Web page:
FansTang Aims to Bridge Gap Between China and Hollywood

As many investors and entrepreneurs know, Asia is currently teeming with business and investment opportunities. Adam Roseman, an investment banker and businessman with experience in the region, recently launched a new project called FansTang. Based in Shanghai, the “hall of fans” aims to provide American celebrities with connections throughout China. According to Roseman, the FansTang data-driven approach is one-of-a-kind. The company specializes in endorsement deals, PR trips and events, and is also producing a daily segment for Shanghai’s satellite network which focuses on Hollywood.

“There was no People Magazine and no Twitter with a common language,” Adam Roseman explained. As a result, Chinese fans had no way of connecting with their favorite stars. “On the other hand, Hollywood stars have demonstrated a clear interest in China. Our goal is to obtain data, whether it’s for them in negotiating film deals or concert promotions, or linking them with the right ad agency. Given the extreme important of China across all these groups, being able to help build relationships with the fans and to activate marketing campaigns is very valuable.”

Roseman added, “We are a data-driven business, and we keep on top of online views, TV and music downloads and other trends every day. We have a better sense than anyone at any given point in time what’s popular and relevant in this market, and it doesn’t always correlate with what’s already popular in the U.S.”

“The key to monetizing China is to understand local Chinese consumers and provide them with what they want, while creating competitive barriers in an area that local Chinese entrepreneurs cannot easily replicate on their own,” Adam Roseman said in an interview. “We are seeing success in doing this because we are bridging the gap between China and Hollywood, not only for our fans but for celebrities as well.”

Roseman explained that FansTang is best equipped to serve Hollywood stars because it combines a thorough understanding of Western culture with Roseman’s extensive experience working in China.

“Chinese business culture and the culture of Hollywood are two very distinctive, strong cultures,” he said. “To be able to cross that bridge, you have to have both patience and experience.”

All Eyes on China’s Economic Expansions

While much of the world is still feeling the economic downturn, China stands strong with its confidence in its economic future. Last week, Chinese Premier Wen Jiabao said that he is confident in China’s economy.  He has openly welcomed foreign companies like ARC Investment Partners to share in the country’s growth.

As Wen said during his keynote speech at the opening of the World Economic Forum’s annual meeting in the northeastern city of Dalian, “We sincerely welcome foreign companies to actively involve themselves in China’s reform and opening up process and share the opportunities and benefits of China’s prosperity and progress.”

China is becoming more desirable for outside investors of all sorts. Recently, HSBC Holdings Plc. found that wealthy people in China are the youngest in Asia, outside of Japan.  In a recent HSBC report that covered Australia, China, India, Indonesia, Hong Kong, Malaysia, Singapore and Taiwan, they found that the average age of people in China who have liquid assets of at least 500,000 yuan was 36. This was in comparison to 48 in Hong Kong and 38 in Indonesia.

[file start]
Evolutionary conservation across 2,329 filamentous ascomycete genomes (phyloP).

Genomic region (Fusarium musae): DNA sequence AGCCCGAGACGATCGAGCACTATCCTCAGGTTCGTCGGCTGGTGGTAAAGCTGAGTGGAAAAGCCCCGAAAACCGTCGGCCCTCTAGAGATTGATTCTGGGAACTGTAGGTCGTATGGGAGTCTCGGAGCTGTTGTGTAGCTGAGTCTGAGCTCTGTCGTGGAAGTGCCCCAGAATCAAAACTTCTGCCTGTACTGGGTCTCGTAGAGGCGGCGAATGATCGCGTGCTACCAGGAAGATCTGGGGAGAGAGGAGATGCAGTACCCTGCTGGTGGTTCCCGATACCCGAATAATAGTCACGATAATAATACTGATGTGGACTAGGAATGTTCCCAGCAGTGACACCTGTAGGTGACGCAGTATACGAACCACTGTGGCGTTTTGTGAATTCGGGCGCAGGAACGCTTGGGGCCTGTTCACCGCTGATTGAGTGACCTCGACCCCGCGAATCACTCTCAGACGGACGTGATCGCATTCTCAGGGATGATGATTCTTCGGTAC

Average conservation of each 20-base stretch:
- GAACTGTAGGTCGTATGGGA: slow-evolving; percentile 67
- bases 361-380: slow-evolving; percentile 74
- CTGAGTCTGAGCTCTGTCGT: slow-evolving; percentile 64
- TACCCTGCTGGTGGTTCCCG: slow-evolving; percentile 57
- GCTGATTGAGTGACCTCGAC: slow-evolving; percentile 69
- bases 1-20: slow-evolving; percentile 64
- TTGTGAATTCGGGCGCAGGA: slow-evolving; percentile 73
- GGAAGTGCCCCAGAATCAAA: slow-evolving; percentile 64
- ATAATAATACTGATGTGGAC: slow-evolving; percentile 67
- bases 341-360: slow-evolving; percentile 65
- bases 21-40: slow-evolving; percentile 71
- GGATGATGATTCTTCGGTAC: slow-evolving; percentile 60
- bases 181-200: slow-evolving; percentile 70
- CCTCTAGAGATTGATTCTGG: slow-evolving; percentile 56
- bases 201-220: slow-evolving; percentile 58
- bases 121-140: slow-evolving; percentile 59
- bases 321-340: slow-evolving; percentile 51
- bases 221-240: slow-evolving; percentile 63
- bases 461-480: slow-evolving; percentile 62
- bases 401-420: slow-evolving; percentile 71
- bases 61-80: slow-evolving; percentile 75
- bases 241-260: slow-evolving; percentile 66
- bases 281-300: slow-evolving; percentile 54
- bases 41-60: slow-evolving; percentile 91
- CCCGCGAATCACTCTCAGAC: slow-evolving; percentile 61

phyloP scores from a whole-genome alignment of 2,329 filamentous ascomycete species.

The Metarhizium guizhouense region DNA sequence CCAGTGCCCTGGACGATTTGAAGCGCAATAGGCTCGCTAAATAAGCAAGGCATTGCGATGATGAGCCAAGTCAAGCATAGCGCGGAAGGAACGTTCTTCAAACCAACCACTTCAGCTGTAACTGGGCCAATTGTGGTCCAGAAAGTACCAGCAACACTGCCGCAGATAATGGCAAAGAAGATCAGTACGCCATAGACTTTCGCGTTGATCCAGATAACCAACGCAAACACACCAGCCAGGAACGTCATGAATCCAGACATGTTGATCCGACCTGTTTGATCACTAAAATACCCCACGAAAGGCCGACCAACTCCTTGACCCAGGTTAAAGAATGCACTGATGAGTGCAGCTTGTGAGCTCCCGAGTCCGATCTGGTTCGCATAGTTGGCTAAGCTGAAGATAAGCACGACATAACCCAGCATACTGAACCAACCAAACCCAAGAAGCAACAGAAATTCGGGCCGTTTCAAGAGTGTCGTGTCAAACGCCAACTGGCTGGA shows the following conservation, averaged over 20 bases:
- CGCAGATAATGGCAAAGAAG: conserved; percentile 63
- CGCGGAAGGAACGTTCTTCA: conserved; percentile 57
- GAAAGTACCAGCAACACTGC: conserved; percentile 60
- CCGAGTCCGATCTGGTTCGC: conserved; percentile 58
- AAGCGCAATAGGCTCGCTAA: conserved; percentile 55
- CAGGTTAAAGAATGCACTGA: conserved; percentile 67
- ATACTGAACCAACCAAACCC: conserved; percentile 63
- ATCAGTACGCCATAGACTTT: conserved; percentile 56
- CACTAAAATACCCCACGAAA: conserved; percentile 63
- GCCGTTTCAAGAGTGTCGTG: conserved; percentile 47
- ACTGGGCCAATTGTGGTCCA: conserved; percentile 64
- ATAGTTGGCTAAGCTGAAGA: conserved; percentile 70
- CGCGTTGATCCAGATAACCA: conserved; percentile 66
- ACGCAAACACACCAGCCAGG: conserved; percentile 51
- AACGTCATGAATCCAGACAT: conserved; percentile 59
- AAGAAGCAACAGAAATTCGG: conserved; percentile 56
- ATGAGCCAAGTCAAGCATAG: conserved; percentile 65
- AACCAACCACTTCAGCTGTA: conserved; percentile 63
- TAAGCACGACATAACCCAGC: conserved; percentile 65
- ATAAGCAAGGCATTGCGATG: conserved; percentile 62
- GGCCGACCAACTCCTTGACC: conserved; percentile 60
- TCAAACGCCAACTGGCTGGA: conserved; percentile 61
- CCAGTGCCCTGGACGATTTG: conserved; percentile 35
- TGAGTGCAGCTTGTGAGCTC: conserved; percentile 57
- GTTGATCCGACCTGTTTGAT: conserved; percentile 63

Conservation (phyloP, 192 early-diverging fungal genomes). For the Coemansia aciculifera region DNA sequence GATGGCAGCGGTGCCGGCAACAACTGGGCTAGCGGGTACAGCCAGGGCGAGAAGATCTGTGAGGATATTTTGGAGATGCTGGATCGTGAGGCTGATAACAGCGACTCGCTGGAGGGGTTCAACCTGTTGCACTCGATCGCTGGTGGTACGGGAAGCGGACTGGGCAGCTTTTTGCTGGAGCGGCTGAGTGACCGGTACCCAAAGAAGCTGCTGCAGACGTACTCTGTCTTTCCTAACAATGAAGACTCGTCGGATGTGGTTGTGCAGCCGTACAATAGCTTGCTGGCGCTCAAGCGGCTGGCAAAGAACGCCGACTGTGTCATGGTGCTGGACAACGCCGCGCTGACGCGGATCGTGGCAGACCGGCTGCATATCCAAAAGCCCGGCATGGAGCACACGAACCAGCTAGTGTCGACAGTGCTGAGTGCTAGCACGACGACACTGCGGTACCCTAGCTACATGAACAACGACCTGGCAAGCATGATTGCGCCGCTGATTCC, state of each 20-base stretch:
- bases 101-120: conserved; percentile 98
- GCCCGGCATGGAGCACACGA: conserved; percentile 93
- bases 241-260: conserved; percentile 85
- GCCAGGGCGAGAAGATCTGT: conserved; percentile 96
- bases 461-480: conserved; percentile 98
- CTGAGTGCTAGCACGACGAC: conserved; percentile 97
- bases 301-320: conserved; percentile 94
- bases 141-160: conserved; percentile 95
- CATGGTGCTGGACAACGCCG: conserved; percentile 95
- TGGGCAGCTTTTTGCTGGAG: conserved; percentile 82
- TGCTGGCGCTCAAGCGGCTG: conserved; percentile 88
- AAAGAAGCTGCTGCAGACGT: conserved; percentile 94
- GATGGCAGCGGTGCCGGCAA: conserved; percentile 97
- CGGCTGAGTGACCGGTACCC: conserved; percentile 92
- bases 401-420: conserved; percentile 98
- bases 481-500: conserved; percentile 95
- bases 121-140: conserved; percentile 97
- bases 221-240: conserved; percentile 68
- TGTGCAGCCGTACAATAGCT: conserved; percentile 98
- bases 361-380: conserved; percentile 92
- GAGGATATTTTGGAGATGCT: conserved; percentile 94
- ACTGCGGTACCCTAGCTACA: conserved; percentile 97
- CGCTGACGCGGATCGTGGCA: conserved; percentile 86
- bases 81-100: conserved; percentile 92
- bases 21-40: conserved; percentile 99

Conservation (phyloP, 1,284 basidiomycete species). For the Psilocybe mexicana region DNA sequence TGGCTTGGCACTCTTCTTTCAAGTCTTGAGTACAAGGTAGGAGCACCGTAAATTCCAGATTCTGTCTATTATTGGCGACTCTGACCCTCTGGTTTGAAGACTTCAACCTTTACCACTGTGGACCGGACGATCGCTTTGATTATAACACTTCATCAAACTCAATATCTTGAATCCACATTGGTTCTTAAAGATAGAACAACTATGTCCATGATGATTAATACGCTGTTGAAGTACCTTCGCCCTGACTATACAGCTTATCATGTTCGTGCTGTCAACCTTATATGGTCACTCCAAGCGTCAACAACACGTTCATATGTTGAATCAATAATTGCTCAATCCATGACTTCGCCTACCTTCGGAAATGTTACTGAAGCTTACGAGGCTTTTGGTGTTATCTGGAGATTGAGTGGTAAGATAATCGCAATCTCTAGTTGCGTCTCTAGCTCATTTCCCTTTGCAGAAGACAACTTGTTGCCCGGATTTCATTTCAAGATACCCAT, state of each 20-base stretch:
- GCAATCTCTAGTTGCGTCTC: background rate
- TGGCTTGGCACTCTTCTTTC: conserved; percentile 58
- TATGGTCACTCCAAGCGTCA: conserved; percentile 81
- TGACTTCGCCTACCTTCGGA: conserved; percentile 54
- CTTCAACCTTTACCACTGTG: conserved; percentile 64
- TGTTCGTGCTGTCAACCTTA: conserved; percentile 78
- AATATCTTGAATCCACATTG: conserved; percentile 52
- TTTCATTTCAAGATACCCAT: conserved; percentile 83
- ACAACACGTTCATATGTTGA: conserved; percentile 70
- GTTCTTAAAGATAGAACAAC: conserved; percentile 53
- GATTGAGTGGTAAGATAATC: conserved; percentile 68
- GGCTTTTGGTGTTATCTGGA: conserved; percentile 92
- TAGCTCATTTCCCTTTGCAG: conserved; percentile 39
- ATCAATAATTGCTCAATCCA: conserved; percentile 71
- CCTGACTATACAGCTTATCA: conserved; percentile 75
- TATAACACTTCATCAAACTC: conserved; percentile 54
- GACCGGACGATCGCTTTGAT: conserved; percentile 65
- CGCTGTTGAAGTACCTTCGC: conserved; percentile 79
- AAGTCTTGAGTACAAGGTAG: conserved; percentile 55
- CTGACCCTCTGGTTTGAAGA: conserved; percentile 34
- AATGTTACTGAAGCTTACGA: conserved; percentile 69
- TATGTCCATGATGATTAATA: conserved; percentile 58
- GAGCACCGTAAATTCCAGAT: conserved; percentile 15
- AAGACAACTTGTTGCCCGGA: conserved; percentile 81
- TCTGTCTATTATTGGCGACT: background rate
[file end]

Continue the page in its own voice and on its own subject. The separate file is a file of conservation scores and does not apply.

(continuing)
According to the report, more than 25% of wealthy Asians will be investing in greater China and Southeast Asian funds and equities in the next six months. Certainly, fund companies outside of China similarly have their eyes set on this region, and on the ever-increasing economic expansions happening in China.

The expansion into the Asian market is being seen in many sectors.  In the technology sector, companies are trying to get into the market and to target products to this new rising wealthy class.  Investment managers like Adam Roseman of ARC Investment Partners have also made China their main focus on interest.  Global banks like HSBC, Citigroup Inc. and Standard Chartered Plc are expanding into this area as well.

The Changing Face of the Chinese Economy

Many investment partners today have their eyes on China.  And for good reason.  Consumer spending in China is predicted to come close to doubling by 2015 in the retail sector alone, according to a new report by the Chinese Academy of Social Science (CASS).  And this comes on the back of spending that has already been increasing a great deal, as companies like ARC Investment Partners have noted.

From 2006 to 2010, retail spending saw an average growth rate of 18.1% each year, according to the National Bureau of Statistics.  It is Chinese women who are leading this wave of consumer spending and that are helping to secure the future economic growth in China.

As reported in a recent financial newsletter by Adam Roseman of ARC Investment Partners, 3000 women were recently surveyed in 12 Chinese cities by China Market Research Group to see what their spending habits are like.  85% of those surveyed said that they planned to spend more in the coming six months than they did in the previous six.

This key sector of the economic market in China has yet to be taped into by western brand managers – but women are not only influencing the household budgets in China.  They are influencing the overall decision-making in the home and even in the homes of their parents.  Forbes has actually reported, in a report last year, that half of the world’s 14 self-made billionaire women are Chinese.  Raised in one-child families in China, millions of girls have been told that their parents’ futures’ rely on them; and they are fulfilling those expectations to ensure proper care for their retiring parents.